As human beings, we all possess a few foibles—maybe even more than we wish. But one of the biggest ones we all have is our natural inward focus. We tend to think that how we see and interpret the world is the same as how everyone else should—especially if we have a relationship with that person, whether that relationship is business or personal.
The reality is that people are unique and have many differences even if they have almost identical backgrounds. Each person possesses a mindset shaped uniquely by their experiences, their upbringing, their schooling, and their environment. You get the picture—and this means that every individual views the world in a slightly different or even dramatically different way, dependent upon a myriad of factors. Even though you may work in the same field, for the same corporation, and even for the same boss, it is unlikely that you will view an event exactly the same way.
I love the story of blind men encountering an elephant. One touches the trunk, another the tail, and the third the ear. Each describes something different—yet all are correct. They are explaining how they “see” the elephant. This is important to remember in selling. Your customer does not have the vast knowledge that you do about your product and how they perceive your product/offering will likely be different than yours. And their reality is true to them.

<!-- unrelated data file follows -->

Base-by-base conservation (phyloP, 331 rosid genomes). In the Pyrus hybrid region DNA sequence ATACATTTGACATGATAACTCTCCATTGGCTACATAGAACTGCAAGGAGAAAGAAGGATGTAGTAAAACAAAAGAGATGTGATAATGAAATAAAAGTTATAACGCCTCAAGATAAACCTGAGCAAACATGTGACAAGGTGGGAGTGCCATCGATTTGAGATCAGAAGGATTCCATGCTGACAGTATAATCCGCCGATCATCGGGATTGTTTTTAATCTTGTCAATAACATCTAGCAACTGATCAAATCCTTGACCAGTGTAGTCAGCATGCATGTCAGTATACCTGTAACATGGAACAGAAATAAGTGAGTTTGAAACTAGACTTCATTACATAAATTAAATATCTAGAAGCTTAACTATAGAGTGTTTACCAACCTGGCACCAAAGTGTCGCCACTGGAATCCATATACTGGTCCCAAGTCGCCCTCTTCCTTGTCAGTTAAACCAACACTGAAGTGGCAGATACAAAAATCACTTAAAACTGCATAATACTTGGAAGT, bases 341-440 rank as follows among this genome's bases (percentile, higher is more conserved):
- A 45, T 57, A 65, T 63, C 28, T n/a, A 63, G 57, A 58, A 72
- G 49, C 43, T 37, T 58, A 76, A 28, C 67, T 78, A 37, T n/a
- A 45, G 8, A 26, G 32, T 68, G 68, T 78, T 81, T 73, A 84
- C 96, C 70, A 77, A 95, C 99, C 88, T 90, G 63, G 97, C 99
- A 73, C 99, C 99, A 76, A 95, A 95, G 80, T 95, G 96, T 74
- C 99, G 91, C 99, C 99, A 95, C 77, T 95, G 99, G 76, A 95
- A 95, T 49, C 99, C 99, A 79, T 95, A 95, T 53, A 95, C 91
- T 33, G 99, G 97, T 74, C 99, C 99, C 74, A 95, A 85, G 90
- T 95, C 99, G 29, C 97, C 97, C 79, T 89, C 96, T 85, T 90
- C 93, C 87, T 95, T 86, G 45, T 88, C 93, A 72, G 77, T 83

It is human nature to believe our circumstances are all about us, not the other person. That is why we advocate “TLaC –Thinking Like a Customer” which is really trying to see the other person’s point of view. This recognizes that you and your customer might view your product differently. To be wildly effective in selling, you will probably need to develop a rich understanding of your customer. Learn how they “see” the elephant. So ask those questions that get to the heart of the matter—learn what is important to your customer and how they see your product in their mind’s eye. You may be surprised by what you learn. You may actually discover that what you thought was their perspective or experience with your product or service wasn’t the case at all.
Each person is an individual—and brings to the table their own frame of reference. That is why dealing with people can be so challenging—and also so rewarding. The world would be so boring if everyone thought and acted like we do. Treasure those differences. Seek to understand. You will broaden your value by being able to see things through your customer’s eyes. In the final analysis it’s what they think that really matters…not what we think.